When you’re really hungry, head to The Marketplace on Stevens Creek (at Portal). Aside from getting a tan, haircut or groceries, you can dine at one of a vast array of eateries. Find everything from babaghanoush or Hawaiian poke to pizza, sushi, sandwiches and even watermelon sorbet.
Other shopping and dining venues include Cupertino Village Shopping Center, Main Street Cupertino Homestead Square Shopping Center, Portal Plaza and others.
Cupertinians favorite restaurants (according to Yelp reviews) include The City Fish, The Kebab Shop, Legends Pizza, Sizzling Gourmet, Hello World Café and Coconut’s Fish Café.
Cupertino arts, entertainment and events
Flint Center for the Performing Arts is the crown jewel in Cupertino’s cultural crown. Here you can enjoy orchestral performances, dance, comedy, concerts, theatrical performances and even Chinese acrobats.
The city is also home to the Cupertino Symphonic Band, De Anza Chamber Orchestra, the fabulous Euphrat Museum of Art at De Anza College and its very own Poet Laureate, tasked with promoting the literary arts in Cupertino.
Cupertino is pretty good at throwing parties and, to prove it, they’d like you to attend one of the annual events in the city. These include:
- Big Bunny 5k
- Breakfast with Santa
- Cherry Blossom Festival
- Cinema at Sundown
- Community Tree Lighting
- Cupertino City-Wide Garage Sale
- Diwali Festival
- Earth & Arbor Day Festival
- Independence Day Celebration
- Kids ‘N Fun Festival
- National Night Out
- Shakespeare in the Park
- Silicon Valley Fall Festival
- SR2S Spring Family Bike Ride
- Summer Concert Series
- The Sheriff’s Heroes Run
- Tournament of Bands Parade
- Veterans Day Memorial Ceremony
- Wildlife and Harvest Festival
- World Journal Festival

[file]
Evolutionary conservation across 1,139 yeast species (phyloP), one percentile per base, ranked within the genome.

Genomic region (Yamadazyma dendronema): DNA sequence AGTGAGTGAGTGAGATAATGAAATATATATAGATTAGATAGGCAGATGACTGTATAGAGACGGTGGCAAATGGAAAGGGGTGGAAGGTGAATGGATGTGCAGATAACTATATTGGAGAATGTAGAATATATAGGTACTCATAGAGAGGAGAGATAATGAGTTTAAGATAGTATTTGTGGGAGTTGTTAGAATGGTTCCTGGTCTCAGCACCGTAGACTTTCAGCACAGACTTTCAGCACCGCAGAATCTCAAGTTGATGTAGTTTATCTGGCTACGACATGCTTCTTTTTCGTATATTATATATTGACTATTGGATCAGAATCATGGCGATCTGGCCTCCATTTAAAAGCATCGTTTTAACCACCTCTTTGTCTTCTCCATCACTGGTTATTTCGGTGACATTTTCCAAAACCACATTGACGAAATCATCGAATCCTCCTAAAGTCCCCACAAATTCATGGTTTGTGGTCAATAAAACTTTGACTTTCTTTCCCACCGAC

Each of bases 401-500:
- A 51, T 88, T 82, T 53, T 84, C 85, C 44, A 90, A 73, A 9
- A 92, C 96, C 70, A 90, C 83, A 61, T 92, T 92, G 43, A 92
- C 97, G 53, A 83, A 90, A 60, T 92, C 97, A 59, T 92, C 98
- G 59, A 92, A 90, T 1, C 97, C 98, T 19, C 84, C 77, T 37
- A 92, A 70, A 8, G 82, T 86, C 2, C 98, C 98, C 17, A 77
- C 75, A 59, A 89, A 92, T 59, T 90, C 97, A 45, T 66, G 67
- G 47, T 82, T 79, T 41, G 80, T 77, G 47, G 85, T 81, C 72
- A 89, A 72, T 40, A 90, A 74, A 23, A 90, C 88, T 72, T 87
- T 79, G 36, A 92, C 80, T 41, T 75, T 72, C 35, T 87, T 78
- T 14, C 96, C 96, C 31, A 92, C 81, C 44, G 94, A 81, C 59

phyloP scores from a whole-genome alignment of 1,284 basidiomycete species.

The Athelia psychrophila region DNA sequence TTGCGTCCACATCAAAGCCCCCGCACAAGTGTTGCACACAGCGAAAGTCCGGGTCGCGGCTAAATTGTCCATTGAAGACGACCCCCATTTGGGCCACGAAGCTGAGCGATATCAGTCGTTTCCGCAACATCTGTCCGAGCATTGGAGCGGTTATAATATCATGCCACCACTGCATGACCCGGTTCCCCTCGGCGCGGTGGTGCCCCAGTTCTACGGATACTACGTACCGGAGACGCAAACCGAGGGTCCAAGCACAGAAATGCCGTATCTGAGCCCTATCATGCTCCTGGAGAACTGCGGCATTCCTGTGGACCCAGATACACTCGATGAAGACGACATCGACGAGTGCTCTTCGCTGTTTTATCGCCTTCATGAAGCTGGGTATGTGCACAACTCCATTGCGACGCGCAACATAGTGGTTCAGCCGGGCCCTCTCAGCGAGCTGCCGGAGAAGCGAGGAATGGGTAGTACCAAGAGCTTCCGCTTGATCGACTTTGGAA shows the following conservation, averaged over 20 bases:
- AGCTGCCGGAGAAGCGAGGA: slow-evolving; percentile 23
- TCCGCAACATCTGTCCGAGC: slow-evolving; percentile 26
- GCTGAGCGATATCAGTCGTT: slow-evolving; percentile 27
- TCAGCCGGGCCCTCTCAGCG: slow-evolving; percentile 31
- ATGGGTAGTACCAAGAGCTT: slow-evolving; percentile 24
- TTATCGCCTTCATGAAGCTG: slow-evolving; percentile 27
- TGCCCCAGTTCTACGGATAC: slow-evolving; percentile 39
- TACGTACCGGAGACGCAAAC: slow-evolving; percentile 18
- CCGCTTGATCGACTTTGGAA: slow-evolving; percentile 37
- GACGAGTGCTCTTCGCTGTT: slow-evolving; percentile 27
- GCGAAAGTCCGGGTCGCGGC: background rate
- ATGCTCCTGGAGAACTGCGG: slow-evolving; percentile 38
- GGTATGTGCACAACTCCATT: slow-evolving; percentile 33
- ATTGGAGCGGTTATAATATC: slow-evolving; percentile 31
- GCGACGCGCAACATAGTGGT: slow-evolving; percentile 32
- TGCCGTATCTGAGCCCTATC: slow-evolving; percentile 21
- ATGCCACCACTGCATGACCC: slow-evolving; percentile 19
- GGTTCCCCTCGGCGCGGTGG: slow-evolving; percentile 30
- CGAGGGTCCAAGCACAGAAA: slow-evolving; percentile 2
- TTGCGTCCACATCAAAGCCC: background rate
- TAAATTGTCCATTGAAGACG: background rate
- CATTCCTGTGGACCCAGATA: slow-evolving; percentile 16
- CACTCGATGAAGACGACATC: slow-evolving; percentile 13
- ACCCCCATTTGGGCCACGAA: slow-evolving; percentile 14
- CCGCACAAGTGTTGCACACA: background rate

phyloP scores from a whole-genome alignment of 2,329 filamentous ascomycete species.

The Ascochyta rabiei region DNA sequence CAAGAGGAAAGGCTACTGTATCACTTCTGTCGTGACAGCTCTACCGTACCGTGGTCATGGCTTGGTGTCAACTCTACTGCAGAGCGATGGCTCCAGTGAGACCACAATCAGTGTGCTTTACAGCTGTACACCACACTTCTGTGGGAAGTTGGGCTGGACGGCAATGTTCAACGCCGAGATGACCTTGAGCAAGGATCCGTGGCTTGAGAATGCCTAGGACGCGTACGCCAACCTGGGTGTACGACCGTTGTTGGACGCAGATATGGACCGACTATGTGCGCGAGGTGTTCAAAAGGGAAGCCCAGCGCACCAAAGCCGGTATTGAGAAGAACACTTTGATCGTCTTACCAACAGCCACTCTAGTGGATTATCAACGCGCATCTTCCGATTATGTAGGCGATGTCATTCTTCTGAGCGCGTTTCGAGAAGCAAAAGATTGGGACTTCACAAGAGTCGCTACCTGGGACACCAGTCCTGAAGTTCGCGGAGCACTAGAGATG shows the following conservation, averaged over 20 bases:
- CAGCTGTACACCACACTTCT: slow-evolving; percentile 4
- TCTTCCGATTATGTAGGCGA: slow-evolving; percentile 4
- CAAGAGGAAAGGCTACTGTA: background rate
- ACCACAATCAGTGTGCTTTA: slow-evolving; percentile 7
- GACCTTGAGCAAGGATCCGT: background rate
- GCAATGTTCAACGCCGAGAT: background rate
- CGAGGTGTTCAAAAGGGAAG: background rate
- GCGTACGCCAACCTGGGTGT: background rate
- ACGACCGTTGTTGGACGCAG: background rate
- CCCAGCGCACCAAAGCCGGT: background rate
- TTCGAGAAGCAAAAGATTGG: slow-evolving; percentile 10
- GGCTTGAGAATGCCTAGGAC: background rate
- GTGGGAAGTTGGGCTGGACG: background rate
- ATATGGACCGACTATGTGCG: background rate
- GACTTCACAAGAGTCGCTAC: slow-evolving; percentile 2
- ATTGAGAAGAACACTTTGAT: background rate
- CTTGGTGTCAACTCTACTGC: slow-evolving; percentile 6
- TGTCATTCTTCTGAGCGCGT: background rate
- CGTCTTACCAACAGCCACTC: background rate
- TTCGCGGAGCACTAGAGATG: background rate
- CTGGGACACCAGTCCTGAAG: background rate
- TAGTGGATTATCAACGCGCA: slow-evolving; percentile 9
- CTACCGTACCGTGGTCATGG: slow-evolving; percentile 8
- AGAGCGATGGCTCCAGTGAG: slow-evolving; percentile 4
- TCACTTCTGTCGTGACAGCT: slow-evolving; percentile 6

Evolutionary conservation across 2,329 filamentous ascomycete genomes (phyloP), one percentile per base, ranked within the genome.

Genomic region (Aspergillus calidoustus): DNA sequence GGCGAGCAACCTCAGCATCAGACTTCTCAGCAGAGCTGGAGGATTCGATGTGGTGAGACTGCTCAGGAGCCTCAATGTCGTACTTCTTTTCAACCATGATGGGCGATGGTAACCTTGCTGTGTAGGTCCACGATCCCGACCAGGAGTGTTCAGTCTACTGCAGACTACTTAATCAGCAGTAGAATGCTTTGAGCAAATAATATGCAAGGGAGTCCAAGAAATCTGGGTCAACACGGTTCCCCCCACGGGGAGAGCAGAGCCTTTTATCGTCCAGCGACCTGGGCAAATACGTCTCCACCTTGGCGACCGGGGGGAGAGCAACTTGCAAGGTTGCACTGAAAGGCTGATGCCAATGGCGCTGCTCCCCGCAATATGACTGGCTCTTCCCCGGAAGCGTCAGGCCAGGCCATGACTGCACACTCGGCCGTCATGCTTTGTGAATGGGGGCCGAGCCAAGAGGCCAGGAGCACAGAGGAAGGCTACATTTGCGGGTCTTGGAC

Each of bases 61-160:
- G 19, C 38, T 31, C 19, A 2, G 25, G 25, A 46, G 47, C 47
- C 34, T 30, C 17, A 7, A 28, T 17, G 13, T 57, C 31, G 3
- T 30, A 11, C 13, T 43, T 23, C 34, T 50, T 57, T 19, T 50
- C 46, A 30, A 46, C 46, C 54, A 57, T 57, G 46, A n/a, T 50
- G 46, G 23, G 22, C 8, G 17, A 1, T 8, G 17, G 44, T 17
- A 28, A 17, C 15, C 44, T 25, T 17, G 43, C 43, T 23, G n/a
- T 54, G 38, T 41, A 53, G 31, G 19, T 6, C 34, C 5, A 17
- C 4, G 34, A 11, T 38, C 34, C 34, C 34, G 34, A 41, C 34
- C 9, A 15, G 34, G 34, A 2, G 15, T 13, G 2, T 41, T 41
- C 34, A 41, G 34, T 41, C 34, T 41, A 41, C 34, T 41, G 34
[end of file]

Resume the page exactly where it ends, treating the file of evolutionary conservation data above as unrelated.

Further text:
Getting outdoors in Cupertino
Like any self-respecting city, Cupertino offers residents lots of city parks, handy to most neighborhoods. Ranging in size from expansive to pocket-style, you’ll find picnic areas within all of them. Some of the larger parks offer barbecue areas as well.
Memorial Park, Cupertino’s largest (28 acres) and most popular, offers an amphitheater, lighted softball field and tennis courts and lots of space to explore.
Creekside Park, located on Cupertino’s east side, is the place to go to shoot some hoops, watch the kids play soccer and ride your bike.
With 24 miles of trails, the Rancho San Antonio Preserve is ideal for horseback riding, hiking and biking (dogs, on the other hand, are not allowed on the trail system). Create your own loop or take one of the existing treks.
Golfers tee off at one of Cupertino’s two tracks. Deep Cliff’s 18-hole, par 60 executive course is immensely walkable. The course offers many social programs, such as after-work co-ed play, a women’s summer twilight league, a league for Apple employees, lessons for new golfers and tournaments throughout the year.
When you can’t squeeze in the time for 18 holes, get to Blackberry Farm Golf Course and play their nine-hole track. Situated along the banks of Stevens Creek, you’ll find narrow fairways and small greens, making for one of the more challenging short courses in the valley.
The city offers the Cupertino Sports Center, featuring a fitness center, two racquetball courts, 17 tennis courts, an outdoor sports court and locker rooms. The City of Cupertino co-sponsors the Cupertino Tennis Club as well.
Cupertino’s first subdivision, Monta Vista, was developed in the 1940s. Most of the homes here were of the California ranch-style, and include from 1,400 to 2,500 square feet of living space.
Today, Cupertino is home to more than 21,000 housing units, nearly 63 percent of which are owner-occupied. The detached, single-family home still dominates but the market includes many townhouses and condos as well.
Aside from the ubiquitous Santa Clara Valley ranch-style home you’ll also find a nice assortment of mid-twentieth century Eichlers and contemporary homes, mainly in the Oak Valley community.
Condos and townhouses for sale in Cupertino are typically priced between high $900,000s and $1.3 million while the entry-point into a single family home is about $1.3 million for a very small (under 1,000 square-foot) home. A traditional sized family home will run you at least $1.8 million and, at the high end, you’ll get all the bells and whistles, including acreage, for at least $4.5 million.